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Contraception options after pregnancy is an important health topic that sometimes we forget about.  This is why I discuss contraception while breastfeeding with all of my postpartum patients.

One misconception is that breastfeeding is an effective form of contraception. It is TRUE that if you are exclusively breastfeeding with no longer than 4-6 hours between feeds and not yet menstruating, you are at a reduced risk of getting pregnant.  This is simply a reduced risk – you can STILL GET PREGNANT!  

Birth control medications containing estrogen are NOT recommended until more than 3 weeks post delivery. This is because women are at an increased risk of developing blood clots in the veins after pregnancy.  Birth controls containing estrogen also increase the risk of developing clots.  These two factors combined make estrogen-containing birth control options a less than ideal choice.  

For women who are breastfeeding, we recommend not using any birth controls that contain estrogen as they may decrease your milk supply. Keep reading for options for birth control while breastfeeding. 

Hormonal or Copper Intrauterine Device (IUD) 

Pros: Contraceptive benefits effective immediately upon insertion and recovery of fertility immediately upon removal.  The IUD can last for up to 10 years depending on the type of IUD, and is equally as effective as tubal ligation or vasectomy.  The benefit of the IUD over tubal ligation or vasectomy is that it is temporary.  If and when you are ready to have another baby, you simply have it removed and start trying to conceive. The hormonal IUD is often the preferred method of contraception by most health care providers.

Cons: Uncomfortable or painful insertion done by health care provider.  There is also a small risk of infection or perforation of the uterus.

Progesterone only pill 

Pros: Progesterone only birth control while breastfeeding may be a better option than an IUD for women who are planning on conceiving within the near future.  You can simply stop taking your contraception pill when you are ready to try to have another baby.  

Cons: The progesterone pill needs to be taken at the same time every day.  If it is not taken at the same time every day, you are at increased risk of getting pregnant.  If you are late by only 3 hours, you will need a backup form of contraception like a condom.  Up to 10% of women using this method will get pregnant unintentionally.  Because it only contains progesterone, some women may experience labile emotions.  You cannot take this medication if you have a known or suspected breast cancer, or undiagnosed abnormal bleeding from the uterus.  

Depo-Provera Injections (Progesterone injection) 

Pros: The benefit of this contraception option is it is ease of use – you receive an intramuscular injection once every 3 months.

Cons: The injection needs to be done by a healthcare provider.  This contraception option is not recommended for women who want to get pregnant within the next year because it can delay a return to fertility.  It takes a while for the medication to “wear out of your system” after you stop the injections.   Long-term use of the progesterone injection can also reduce bone density and put you at risk of nontraumatic fractures.  You cannot take this medication if you have undiagnosed abnormal bleeding from the uterus.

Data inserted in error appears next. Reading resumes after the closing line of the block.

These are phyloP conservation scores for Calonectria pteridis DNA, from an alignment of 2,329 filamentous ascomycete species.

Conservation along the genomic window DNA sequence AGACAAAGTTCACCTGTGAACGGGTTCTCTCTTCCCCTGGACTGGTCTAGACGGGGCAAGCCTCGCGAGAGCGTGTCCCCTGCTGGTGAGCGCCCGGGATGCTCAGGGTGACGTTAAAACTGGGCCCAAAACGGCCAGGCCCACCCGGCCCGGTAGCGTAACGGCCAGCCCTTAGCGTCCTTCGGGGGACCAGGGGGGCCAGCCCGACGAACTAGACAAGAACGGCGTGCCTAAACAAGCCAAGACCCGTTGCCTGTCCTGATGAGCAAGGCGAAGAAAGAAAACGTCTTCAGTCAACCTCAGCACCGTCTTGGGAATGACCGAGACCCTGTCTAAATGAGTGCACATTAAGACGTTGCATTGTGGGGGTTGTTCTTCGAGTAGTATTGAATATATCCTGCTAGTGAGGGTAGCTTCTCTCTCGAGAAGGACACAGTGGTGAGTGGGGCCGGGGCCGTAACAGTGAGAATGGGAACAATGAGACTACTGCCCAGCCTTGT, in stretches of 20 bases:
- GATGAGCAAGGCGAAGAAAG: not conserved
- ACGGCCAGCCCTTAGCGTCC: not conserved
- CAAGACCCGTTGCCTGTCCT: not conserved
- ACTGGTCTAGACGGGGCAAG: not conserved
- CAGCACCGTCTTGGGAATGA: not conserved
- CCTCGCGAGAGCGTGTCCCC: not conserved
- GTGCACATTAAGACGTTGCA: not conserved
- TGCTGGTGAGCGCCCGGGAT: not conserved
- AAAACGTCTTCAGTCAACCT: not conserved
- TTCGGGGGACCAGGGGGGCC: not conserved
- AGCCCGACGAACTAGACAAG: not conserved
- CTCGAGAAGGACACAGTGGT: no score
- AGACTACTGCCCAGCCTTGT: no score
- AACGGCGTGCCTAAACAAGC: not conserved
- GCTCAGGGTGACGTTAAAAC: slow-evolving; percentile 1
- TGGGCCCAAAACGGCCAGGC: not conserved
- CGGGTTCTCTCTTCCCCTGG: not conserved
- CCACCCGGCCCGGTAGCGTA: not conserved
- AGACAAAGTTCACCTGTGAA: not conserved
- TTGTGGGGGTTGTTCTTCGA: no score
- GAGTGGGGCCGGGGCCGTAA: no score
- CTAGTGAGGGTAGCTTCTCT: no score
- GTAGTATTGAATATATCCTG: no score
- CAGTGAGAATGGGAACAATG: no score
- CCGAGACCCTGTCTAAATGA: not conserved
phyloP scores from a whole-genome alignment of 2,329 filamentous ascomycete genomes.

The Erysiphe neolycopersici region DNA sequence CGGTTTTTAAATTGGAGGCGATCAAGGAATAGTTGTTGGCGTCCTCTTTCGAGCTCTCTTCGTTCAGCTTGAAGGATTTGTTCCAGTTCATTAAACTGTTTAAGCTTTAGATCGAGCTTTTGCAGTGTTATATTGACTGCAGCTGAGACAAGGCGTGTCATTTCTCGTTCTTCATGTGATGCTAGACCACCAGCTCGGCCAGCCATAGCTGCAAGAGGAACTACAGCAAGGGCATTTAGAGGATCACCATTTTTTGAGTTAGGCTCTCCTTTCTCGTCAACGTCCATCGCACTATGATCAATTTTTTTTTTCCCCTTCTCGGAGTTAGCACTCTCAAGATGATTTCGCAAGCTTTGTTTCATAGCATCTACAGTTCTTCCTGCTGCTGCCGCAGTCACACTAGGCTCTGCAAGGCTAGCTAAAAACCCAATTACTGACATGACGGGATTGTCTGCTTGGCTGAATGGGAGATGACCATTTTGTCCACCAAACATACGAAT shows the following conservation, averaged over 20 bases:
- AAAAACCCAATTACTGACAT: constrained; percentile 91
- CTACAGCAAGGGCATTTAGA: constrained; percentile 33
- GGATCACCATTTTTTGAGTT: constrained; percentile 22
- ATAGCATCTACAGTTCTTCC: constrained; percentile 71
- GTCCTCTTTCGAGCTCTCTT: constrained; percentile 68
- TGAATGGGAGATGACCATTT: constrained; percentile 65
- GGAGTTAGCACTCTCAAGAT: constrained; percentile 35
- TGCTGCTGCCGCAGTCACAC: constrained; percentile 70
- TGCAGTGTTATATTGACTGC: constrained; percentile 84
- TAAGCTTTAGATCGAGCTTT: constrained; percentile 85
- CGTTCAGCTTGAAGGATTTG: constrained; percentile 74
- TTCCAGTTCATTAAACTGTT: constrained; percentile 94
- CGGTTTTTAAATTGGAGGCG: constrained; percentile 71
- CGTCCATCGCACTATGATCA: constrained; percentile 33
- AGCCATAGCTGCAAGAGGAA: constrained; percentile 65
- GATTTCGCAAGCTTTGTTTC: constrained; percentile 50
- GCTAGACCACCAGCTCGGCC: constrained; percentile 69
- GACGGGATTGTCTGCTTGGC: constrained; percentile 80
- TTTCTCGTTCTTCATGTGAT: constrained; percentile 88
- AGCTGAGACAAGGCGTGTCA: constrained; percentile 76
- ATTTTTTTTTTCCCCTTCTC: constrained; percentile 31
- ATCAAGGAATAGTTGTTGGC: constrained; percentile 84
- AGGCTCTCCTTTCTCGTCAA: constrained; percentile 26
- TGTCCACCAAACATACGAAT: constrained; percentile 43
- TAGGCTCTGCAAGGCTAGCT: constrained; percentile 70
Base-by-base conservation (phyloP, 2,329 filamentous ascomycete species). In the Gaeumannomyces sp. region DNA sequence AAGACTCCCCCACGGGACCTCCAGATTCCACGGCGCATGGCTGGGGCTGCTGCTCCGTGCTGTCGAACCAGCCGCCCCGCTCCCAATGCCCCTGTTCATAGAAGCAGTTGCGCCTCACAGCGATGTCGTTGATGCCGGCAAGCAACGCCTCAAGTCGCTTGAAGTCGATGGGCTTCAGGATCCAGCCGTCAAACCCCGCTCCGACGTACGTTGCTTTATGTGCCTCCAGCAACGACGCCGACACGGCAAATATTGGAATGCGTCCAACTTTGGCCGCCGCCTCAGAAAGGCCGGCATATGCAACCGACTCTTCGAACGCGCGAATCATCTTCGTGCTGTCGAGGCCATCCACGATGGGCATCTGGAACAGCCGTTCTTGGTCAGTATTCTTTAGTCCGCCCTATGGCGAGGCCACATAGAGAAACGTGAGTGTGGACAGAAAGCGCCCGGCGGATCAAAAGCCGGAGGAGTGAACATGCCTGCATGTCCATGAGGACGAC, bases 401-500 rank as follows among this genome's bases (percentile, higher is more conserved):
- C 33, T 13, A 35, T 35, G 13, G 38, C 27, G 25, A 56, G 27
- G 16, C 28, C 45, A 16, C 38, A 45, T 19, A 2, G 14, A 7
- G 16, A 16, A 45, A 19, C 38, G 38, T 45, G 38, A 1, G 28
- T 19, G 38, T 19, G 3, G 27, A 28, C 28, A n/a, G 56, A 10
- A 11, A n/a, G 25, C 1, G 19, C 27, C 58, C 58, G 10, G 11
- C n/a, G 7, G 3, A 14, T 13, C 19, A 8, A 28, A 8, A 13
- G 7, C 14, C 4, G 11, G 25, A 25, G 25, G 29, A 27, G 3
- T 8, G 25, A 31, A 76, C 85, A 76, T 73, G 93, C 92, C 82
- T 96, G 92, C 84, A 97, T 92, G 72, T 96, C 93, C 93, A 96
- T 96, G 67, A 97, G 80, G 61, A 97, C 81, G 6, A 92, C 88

Permanent sterilization (vasectomy or tubal ligation) 

Pros: The benefit of this method is that it is very effective!  There are no medical conditions that contraindicate vasectomy or tubal ligation.  

Cons: The major drawback to this form of birth control while breastfeeding is its permanency! If you are unsure if you want another baby in the future, this option might not be for you.  

Tubal ligations often are performed via laparoscopic surgery. Every surgery has risks and complications such as reactions to anesthetic and bleeding.  Vasectomies take about 3 months to be effective, so if you and your partner choose this method, use a backup form of contraception in the meantime!  Both procedures involve seeing a physician and with that, the associated wait-time. 

Condoms

Pros: Condoms are easy to use and they are the only contraception options that help to prevent sexually transmitted infections.  If you plan on getting pregnant soon after delivering your baby, this may be a good option for you. They are readily available to purchase.

Cons: Some people don’t like the feel of them and some people will forget to use them.  The effectiveness of the condom depends HIGHLY on the skill level of the users.  2% of women will become pregnant within 1 year of condom use without backup contraception.

The Rhythm Method 

The rhythm method is a form of birth control in which a woman and man try to avoid having intercourse during the time in the woman’s cycle that she is fertile. 

Pros:  There isno need for medications, condoms, surgery, IUDs, or injections.

Cons: This is not an effective form of birth control and you are likely to get pregnant.  The failure rate for this is high.  

I personally advocate for the hormonal IUD or progesterone only pill as they are effective and tend to fit into mom’s busy lifestyles best!  

References:

Warner L, Steiner MJ. Male Condoms. In: Contraceptive Technology, 20th ed, Hatcher RA, Trussell J, Nelson AL, et al (Eds), Ardent Media, New York 2011.

Curtis KM, Tepper NK, Jatlaoui TC, et al. U.S. Medical Eligibility Criteria for Contraceptive Use, 2016. MMWR Recomm Rep 2016; 65:1.

Depo-Provera CI (medroxyprogesterone acetate). US FDA approved product information. National Library of Medicine. www.dailymed.nlm.nih.gov (Accessed on February 11, 2015)

This post was co-authored by Megan Crosby, medical student at the University of Alberta and Stephanie Liu, MD, MSc, CCFP, BHSc.

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